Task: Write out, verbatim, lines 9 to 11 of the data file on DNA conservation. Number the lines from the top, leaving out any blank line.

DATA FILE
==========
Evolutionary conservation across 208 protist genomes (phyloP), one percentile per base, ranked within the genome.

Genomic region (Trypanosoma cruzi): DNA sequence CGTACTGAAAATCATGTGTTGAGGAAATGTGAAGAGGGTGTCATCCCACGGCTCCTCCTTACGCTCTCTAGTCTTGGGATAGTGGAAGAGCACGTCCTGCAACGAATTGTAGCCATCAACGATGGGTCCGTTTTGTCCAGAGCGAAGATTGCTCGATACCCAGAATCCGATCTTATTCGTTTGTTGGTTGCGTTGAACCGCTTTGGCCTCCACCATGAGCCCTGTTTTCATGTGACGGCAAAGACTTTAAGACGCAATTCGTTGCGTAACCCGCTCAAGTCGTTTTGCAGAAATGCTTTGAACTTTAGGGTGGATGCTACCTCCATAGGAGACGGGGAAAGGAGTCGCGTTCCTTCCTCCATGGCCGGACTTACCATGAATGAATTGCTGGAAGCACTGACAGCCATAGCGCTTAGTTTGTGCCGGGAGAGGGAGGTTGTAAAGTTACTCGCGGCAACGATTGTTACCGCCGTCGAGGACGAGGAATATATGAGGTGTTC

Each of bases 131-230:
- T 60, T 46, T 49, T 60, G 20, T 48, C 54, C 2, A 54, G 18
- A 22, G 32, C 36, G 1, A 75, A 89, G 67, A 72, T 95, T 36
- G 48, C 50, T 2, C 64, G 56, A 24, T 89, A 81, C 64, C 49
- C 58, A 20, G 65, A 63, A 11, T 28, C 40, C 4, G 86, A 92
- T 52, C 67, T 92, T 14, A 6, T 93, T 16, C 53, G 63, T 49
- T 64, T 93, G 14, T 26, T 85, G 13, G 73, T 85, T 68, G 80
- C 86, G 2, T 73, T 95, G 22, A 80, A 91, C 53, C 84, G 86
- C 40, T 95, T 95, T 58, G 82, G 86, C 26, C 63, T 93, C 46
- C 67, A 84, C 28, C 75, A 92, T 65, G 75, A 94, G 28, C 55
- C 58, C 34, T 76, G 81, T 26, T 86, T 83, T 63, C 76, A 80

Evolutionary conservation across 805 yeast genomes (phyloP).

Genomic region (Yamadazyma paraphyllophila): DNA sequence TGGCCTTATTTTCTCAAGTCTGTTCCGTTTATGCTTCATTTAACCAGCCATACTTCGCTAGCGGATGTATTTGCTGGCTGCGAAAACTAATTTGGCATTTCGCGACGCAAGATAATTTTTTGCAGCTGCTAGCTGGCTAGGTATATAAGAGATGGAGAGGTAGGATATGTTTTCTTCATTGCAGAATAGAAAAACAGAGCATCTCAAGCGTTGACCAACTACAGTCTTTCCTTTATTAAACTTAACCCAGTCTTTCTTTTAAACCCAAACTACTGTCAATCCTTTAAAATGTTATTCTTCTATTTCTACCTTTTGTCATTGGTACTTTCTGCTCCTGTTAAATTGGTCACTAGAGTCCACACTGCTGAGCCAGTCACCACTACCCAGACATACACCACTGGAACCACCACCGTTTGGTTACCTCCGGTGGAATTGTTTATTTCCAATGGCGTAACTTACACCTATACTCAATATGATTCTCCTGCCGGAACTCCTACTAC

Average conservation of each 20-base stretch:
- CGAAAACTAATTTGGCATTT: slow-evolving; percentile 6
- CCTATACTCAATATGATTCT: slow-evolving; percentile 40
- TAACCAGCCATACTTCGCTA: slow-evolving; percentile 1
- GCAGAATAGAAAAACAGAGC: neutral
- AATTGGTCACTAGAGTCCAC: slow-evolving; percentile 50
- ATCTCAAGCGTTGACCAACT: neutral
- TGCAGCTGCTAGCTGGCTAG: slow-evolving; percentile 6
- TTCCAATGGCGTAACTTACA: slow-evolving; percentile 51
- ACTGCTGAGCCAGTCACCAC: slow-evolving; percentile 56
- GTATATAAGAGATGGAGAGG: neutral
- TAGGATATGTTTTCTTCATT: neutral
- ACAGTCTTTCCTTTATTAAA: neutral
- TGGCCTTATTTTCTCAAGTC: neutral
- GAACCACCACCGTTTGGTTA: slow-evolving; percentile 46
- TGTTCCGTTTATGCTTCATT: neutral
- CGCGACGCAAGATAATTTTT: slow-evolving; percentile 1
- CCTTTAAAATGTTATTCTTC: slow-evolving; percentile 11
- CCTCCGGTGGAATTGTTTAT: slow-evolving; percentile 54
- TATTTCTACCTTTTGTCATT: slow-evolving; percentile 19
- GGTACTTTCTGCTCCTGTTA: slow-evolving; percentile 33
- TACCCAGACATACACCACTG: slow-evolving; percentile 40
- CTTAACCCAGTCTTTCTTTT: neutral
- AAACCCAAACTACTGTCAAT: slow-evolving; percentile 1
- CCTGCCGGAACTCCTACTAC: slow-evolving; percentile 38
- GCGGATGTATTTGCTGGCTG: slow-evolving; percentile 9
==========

- T 64, T 93, G 14, T 26, T 85, G 13, G 73, T 85, T 68, G 80
- C 86, G 2, T 73, T 95, G 22, A 80, A 91, C 53, C 84, G 86
- C 40, T 95, T 95, T 58, G 82, G 86, C 26, C 63, T 93, C 46